The most recent spat involves the signing last month of a pact obligating the Palestinian Authority to protect Christian communities and holy sites. The agreement's preamble declares "unilateral decisions and actions" in Jerusalem — the diplomatic code for Israeli annexation of eastern Jerusalem — "morally and legally unacceptable."

Ariel Kenet, director of the Israeli Foreign Ministry's department of religions, laments that the Vatican "contaminated" the agreement with such political language. Israel expressed its anger over the pact, though some Israeli commentators felt Israel had exaggerated the document's importance.

"Contrary to the impression given, the agreement with the PLO doesn't have anything new in it," says Rabbi David Rosen, head of the Anti-Defamation League's Israel office and one of the negotiators of the 1993 Israel-Vatican agreement.

"The Vatican position is that on questions of disputed borders they take no sides and want the two parties to reach their own resolution, but they want to protect their own interests regardless of who controls what."

Others dispute that view, marveling that the Holy See would dare to sign such a provocative agreement so soon before the pope's visit.

"It's not just bad for us, it's very, very serious," says one government official who declined to be named. "They know the Palestinians have nothing to say about Jerusalem, so why do they sign these agreements with them? It may be realpolitik. But if so, it's very mistaken, because the power is on our side."

In fact, says Minerbi, the agreement was timed precisely to coincide with the pope's visit — his visit to the Palestinian Authority, that is.

"In the eyes of the pope, this small minority should be protected both before he comes so that he can threaten not to come if the treaty isn't signed, and before there is a Palestinian state, when it will be too late," he says.

Yet by doing so, Minerbi argues, the Vatican has undercut its claims to be an impartial observer, too ethereal to be concerned with the mundane politicking of the dispute over Jerusalem.

"If the pope is entering our field of action not with a unilateral declaration but by signing a treaty with one of the two sides of the conflict," he says, "he abandons even the semblance of an equitable position."

Yet both Minerbi and Kenet acknowledge that Israel has little recourse other than to express its dismay to the Vatican's local diplomats. Israel hardly has the option of canceling the pope's visit in protest.

"Israel is in their pocket," notes Minerbi.

As in so many diplomatic developments in the Middle East, however, the importance of the pope's visit may be the visit itself.

"It's basically a historical somersault from Pope Pius X's position" a century ago, says Rosen. "The pope meeting with the highest elected officials of the sovereign Jewish state is the strongest visual testimony of the respect with which the Catholic church now views the Jewish people."

Yet, on a public-relations level, while Catholics may be impressed by the image of their spiritual leader meeting with Israeli dignitaries, the pope's visits to the Palestinian-controlled Bethlehem and a Palestinian refugee camp are unlikely to be favorable to Israel.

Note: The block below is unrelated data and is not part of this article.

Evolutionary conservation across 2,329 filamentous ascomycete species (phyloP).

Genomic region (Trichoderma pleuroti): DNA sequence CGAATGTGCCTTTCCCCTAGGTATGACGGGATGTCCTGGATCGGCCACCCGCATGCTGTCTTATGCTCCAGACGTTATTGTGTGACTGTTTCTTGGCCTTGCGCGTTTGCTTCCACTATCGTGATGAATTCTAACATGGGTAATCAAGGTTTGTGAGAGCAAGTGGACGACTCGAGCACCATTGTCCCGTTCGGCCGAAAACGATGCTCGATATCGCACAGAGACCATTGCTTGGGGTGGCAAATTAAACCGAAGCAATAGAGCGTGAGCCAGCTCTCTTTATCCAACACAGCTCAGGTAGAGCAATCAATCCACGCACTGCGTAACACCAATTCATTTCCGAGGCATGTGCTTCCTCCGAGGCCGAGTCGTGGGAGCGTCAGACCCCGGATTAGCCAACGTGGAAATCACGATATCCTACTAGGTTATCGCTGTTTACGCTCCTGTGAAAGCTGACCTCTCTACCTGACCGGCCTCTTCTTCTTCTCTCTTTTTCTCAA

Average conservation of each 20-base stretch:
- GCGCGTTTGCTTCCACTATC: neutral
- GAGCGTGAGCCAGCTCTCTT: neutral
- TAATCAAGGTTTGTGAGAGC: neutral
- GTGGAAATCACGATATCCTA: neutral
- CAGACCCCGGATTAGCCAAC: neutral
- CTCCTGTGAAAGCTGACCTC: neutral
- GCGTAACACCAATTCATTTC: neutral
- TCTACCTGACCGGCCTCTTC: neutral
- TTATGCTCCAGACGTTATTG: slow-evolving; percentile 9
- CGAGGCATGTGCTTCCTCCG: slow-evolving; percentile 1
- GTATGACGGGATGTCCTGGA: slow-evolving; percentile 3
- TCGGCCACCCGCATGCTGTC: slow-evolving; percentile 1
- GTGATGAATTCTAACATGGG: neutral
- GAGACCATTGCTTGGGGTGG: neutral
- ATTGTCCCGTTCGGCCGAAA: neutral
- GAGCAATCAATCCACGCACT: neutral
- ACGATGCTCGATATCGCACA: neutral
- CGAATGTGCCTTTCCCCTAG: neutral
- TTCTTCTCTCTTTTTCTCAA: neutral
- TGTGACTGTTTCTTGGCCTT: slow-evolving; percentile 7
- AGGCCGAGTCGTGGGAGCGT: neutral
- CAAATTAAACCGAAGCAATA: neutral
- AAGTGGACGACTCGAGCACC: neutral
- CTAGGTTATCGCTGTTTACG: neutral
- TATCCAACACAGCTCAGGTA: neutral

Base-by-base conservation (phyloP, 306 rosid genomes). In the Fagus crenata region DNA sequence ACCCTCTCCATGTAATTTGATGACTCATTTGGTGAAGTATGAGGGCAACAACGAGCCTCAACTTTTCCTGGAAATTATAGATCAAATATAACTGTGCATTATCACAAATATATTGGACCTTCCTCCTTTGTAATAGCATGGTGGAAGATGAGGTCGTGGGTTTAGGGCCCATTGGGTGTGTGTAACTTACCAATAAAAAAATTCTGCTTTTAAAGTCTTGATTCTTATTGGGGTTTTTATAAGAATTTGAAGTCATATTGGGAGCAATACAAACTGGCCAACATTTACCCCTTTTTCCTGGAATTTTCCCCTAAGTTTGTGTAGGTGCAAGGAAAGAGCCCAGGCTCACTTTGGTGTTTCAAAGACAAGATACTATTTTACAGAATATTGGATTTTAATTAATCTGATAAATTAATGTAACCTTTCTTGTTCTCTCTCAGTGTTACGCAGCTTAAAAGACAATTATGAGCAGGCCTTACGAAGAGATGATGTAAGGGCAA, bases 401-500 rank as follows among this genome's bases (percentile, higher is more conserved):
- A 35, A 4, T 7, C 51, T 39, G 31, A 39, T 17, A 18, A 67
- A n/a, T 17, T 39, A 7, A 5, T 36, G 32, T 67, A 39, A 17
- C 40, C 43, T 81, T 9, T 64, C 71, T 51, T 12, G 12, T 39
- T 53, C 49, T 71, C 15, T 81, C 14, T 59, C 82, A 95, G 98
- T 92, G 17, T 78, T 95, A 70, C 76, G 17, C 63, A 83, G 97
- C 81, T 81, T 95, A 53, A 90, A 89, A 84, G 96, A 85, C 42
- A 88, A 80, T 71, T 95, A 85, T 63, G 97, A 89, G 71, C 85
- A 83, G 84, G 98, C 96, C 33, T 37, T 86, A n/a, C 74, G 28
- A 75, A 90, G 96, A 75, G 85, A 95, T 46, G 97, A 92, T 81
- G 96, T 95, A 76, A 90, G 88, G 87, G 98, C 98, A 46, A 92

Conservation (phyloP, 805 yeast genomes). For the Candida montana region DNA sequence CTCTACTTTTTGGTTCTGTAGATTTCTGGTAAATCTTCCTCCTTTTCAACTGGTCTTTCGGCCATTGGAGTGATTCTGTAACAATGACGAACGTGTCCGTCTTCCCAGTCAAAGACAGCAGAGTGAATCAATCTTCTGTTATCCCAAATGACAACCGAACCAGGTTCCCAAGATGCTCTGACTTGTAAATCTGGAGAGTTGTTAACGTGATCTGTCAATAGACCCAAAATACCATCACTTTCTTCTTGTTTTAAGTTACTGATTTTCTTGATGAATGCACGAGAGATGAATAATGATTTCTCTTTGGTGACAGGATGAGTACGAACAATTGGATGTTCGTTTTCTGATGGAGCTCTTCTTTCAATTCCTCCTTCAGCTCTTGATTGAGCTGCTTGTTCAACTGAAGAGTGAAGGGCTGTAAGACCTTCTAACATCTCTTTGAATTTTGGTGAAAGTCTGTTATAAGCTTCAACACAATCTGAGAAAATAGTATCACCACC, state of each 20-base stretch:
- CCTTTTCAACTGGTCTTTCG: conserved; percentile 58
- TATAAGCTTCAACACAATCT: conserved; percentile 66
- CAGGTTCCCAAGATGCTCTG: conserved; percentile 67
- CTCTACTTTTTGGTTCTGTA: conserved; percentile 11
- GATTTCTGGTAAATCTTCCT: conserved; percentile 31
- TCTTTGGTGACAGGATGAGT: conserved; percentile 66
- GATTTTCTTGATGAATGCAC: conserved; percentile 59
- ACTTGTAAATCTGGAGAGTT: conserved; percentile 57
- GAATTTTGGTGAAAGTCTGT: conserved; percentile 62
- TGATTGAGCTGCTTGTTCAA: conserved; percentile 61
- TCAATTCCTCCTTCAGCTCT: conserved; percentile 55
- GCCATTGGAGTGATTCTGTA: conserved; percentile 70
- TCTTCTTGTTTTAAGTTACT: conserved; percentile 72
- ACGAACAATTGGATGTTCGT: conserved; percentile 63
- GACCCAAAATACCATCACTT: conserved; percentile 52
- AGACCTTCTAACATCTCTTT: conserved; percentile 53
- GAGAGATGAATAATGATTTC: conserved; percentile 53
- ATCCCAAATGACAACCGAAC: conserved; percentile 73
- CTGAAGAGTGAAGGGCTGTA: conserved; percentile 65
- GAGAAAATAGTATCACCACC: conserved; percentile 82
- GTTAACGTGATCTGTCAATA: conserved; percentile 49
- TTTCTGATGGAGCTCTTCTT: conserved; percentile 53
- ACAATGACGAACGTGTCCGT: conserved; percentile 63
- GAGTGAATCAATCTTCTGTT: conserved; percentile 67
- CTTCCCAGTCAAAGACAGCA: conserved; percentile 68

In terms of symbolism, some Israeli officials are uncomfortable with the implied analogy between the Holocaust — which the pope will address on a visit to Yad Vashem — and the Palestinian refugee camp.

Also unfavorable, Minerbi says, is an extraordinary arrangement under which the Ministry of Tourism allows Christian groups to tour the country with non-Israeli guides, many of whom may propagate anti-Israel messages.

The potential pitfalls of the visit are not a sign of lingering Catholic antagonism to the Jews so much as "a legacy of the stupidity of the Israelis," Minerbi says.

"Israel is looking at the pope as kind of a mega tour-operator and is so keen on receiving him because they hope to have millions of dollars pouring in because of the pilgrims," he says.

Israel is overly focused on logistical preparations for the visit, Minerbi says. Lost in the shuffle is an opportunity for meaningful dialogue on interfaith and diplomatic issues on the Jews' home turf.

Still, Kenet says Israel does not need to worry about being surprised by anti-Israel messages during the visit.

"The pope knows exactly what messages he needs to send in each place," he says. "We don't have to be shocked if in Bethlehem he makes a declaration of support for the Palestinian people as he has always done."

Kenet also dismisses criticism that papal visits to Old City sites unaccompanied by Israeli officials will contrast sharply with his Bethlehem appearances at Arafat's side, and will subtly undermine Israeli claims of sovereignty in Jerusalem.

More important than an Israeli dignitary in the background, Kenet says, will be the tall and muscular fellows in dark glasses guarding the pope.

"It's not what you see on television but what you see on the streets that is the real sign of sovereignty," Kenet says. "When you see the Israeli police accompanying the pope on the Temple Mount, you will know who is sovereign."